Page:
Archive for the ‘Intellectual Property’ Category

Copyright Flowcharts and Checklists

Tuesday, September 23rd, 2008

I am a big fan of flow charts, process maps and checklists in streamlining and organizing work.  While the downside is that you might miss important detail, I believe that the gains usually outweigh the costs in time saved and energy expended.

I previously highlighted Erik Heels’ excellent drawing that explains copyright law in my post here.  IP law firm Bromberg & Sunstein has a useful flowchart for determining when U.S. copyrights in fixed works expire.  Federal copyright law states that a work is “fixed” when it is embodied in a tangible medium of expression.  If a work is not fixed, it is not eligible for federal copyright protection, although it may have protection under state law.

Cornell University has posted a chart, Copyright Term and the Public Domain in the United States, that details copyright duration in a different format.  The Copyright Advisory Network of the American Library Association offers a Digital Copyright Slider to determine if copyright protects a work that first was published in the United States.

The Copyright Management Center at Indiana University offers a Checklist For Fair Use.  U.S. copyright law basically defines “fair use” to mean that one can use a copyrighted work without infringing on the copyright.

Finally, on a more general level, Professor Lionel S. Sobel has produced a flowchart, a Copyright Navigator, a digital annotated concept map of the fundamentals of U.S. copyright law.

The Emergence of China and India

Thursday, June 5th, 2008

We try hard to determine the future, but it is difficult to predict because so many variables exist. Who could imagine in 1908 the scientific advances of the 20th century, the two world wars, the rise and fall of communism, and the emergence of a wealthy western economic system after a dark depression in the 1930s?

That said, from the perspective of 2008, it appears that this will be the century of the human genome and the re-emergence of China and India (“Chindia”) as economic giants (In 1500, they accounted for about 49% of the world’s gross domestic product.). They will soon account for 40% of the world’s population and have been exhibiting rapid economic growth this century.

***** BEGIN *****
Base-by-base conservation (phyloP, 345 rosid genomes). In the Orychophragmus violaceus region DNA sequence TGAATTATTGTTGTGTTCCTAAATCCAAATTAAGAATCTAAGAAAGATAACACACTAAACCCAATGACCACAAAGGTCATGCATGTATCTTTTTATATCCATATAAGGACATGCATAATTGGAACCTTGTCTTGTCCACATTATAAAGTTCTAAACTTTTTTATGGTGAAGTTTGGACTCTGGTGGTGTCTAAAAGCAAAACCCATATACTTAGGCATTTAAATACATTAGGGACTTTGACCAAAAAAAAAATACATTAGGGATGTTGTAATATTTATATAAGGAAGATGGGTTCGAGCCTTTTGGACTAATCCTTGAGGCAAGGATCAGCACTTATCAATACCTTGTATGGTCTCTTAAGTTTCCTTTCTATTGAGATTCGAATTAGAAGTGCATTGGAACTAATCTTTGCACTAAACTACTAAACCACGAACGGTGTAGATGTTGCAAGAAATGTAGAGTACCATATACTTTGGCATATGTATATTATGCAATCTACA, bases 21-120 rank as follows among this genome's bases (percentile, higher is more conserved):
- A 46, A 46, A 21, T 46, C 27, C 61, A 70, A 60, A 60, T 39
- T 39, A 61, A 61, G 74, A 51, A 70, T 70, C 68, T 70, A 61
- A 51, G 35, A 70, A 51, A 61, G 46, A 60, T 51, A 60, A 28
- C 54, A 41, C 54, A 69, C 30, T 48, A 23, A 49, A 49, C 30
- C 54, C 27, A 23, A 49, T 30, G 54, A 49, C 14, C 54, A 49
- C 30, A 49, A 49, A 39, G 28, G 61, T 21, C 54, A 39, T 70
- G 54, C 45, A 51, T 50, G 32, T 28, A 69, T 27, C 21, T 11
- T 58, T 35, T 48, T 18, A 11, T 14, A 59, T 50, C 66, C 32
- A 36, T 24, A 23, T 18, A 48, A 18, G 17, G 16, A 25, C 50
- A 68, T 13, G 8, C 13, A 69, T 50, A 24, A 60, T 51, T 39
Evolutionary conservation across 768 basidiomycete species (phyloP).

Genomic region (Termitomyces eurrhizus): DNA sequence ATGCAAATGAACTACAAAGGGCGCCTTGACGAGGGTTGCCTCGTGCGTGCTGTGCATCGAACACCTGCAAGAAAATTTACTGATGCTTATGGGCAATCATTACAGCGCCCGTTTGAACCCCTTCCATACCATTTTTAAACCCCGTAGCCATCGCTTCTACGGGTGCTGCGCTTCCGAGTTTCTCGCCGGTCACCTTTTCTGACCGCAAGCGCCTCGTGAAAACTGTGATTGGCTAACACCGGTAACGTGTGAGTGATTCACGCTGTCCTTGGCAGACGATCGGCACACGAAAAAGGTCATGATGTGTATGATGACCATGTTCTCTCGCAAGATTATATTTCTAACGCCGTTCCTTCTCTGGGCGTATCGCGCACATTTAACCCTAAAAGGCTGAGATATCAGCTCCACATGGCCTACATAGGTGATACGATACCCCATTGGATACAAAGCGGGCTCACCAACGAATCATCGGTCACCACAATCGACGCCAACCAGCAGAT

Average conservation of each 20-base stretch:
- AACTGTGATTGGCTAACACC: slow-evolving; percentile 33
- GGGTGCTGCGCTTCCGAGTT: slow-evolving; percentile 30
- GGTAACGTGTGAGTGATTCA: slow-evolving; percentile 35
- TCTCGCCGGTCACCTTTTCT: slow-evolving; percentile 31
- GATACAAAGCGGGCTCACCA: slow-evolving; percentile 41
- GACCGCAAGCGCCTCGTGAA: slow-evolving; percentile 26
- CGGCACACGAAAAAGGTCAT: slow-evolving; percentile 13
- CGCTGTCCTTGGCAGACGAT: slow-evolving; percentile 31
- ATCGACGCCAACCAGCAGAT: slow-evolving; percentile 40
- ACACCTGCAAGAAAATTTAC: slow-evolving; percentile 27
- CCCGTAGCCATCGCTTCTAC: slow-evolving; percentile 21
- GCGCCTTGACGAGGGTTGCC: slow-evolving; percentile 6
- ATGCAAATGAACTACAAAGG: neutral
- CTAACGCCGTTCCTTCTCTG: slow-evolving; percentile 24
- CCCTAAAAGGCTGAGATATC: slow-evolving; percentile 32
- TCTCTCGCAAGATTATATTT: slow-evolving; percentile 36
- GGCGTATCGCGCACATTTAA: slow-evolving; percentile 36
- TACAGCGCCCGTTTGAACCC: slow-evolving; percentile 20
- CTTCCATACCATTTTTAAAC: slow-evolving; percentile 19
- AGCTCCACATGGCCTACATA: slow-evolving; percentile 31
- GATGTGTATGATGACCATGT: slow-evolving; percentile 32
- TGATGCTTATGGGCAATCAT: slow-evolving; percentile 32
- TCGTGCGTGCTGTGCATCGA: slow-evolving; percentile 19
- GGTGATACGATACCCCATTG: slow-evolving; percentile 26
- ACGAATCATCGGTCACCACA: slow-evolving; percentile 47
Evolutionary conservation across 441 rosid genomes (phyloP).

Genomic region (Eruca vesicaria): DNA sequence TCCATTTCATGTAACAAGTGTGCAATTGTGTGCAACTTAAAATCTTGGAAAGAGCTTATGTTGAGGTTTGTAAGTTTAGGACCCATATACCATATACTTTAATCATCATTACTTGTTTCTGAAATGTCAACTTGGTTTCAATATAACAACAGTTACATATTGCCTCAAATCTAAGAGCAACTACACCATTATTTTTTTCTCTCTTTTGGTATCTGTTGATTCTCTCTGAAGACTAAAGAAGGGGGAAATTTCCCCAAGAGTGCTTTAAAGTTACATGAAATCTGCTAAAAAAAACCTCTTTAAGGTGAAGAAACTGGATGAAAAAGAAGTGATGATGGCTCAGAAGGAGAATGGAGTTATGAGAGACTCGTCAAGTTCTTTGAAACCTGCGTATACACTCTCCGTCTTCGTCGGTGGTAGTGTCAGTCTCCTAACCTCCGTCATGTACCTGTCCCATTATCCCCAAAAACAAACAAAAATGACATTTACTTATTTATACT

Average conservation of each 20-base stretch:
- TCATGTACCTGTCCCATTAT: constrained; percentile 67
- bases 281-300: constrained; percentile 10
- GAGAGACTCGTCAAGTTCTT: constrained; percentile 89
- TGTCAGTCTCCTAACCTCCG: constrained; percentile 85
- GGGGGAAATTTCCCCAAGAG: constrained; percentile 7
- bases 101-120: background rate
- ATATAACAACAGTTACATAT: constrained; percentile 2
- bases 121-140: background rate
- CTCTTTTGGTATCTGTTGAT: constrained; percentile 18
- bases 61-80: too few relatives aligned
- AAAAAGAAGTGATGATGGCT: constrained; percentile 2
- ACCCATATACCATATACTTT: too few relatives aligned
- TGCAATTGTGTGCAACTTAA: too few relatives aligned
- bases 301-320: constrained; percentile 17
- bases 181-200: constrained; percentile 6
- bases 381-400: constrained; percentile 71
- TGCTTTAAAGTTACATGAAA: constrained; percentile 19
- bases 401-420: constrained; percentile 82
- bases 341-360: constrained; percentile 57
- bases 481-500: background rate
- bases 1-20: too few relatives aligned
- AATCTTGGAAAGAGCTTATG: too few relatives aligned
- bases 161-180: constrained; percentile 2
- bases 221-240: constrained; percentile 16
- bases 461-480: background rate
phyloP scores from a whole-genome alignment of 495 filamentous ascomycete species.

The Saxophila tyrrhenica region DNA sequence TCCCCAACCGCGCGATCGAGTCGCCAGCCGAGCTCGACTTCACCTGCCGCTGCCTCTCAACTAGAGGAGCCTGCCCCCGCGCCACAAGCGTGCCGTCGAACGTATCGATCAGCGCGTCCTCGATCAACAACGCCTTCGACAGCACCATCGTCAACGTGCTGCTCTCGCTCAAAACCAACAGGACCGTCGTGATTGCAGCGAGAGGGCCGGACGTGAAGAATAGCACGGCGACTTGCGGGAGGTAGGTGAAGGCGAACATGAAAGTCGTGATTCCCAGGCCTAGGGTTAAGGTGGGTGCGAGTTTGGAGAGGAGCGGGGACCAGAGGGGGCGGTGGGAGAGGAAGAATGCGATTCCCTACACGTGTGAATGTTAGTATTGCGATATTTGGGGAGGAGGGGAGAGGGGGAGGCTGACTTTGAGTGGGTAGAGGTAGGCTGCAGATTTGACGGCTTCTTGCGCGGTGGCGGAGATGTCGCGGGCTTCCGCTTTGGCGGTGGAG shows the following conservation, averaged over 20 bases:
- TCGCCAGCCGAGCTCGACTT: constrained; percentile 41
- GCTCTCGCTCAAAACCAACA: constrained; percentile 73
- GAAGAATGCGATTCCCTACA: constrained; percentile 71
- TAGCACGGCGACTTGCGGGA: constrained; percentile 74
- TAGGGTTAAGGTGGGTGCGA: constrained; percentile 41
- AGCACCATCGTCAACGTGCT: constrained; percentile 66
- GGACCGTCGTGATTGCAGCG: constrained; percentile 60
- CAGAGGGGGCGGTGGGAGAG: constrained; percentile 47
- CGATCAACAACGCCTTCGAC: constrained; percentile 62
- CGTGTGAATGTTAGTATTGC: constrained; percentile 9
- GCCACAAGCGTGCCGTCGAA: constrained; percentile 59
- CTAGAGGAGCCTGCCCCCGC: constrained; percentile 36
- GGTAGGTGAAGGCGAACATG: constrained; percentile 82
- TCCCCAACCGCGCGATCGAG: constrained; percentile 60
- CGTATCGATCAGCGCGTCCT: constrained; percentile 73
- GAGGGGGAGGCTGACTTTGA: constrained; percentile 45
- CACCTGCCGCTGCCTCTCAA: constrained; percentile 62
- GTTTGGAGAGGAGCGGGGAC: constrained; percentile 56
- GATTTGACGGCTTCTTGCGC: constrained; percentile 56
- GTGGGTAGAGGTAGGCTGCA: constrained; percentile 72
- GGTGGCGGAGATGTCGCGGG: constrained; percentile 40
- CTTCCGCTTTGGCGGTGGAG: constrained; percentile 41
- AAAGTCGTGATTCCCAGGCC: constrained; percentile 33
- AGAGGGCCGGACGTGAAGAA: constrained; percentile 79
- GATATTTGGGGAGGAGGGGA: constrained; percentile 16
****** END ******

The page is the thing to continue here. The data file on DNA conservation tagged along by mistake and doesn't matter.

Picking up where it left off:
Global capital has and will continue to pour into Chindia. E-Solutions Integrator, the company I joined the day after it was incorporated in 1999, went public (as Cambridge Technology Enterprises) on the National and Bombay Exchanges in India. We originally outsourced software development in India and later had development and support offices there.

Political and social systems have yet to catch up. For example, in China, attorney/client privilege is not recognized except regarding trade secrets. In India, under the Evidence Act of 1972, privileged communications are protected, but in-house counsel are not considered to be attorneys, so as a general rule, communications between lawyers working for a company and officers, directors and employees are not subject to protection.

The China Law Blog focuses on law for those doing business in China. It includes a list of the authors’ favorite China-oriented law blogs, such as IP Dragon, which discusses intellectual property law in China, and the China Business Law Blog.

South Korea will prosper greatly from Chinese economic development. The Korean Law Blog provides updates on Korean law, and the Korean IP Law Blog more narrowly focuses on intellectual property issues.

Indian Corporate Law reviews business law topics that impact India. Law and Other Things is a blog about Indian law, its courts and Constitution.

Drawing That Explains Copyright Law

Saturday, May 17th, 2008

A picture is worth a thousand words to Erik Heels, an engineer and patent/trademark attorney. Erik’s made a nice Venn diagram and then some showing copyright rights, fair use and unregulated uses. It’s here.

More details about copyright and registering a work can be found at the U.S. Copyright Office, where copyright records may also be searched.  Copyright law and policy, including current U.S. copyright law, regulations and current legislation also are available.  Finally, here’s a brief overview on international copyright law, highlighting key treaties and key differences between U.S. and international copyright law.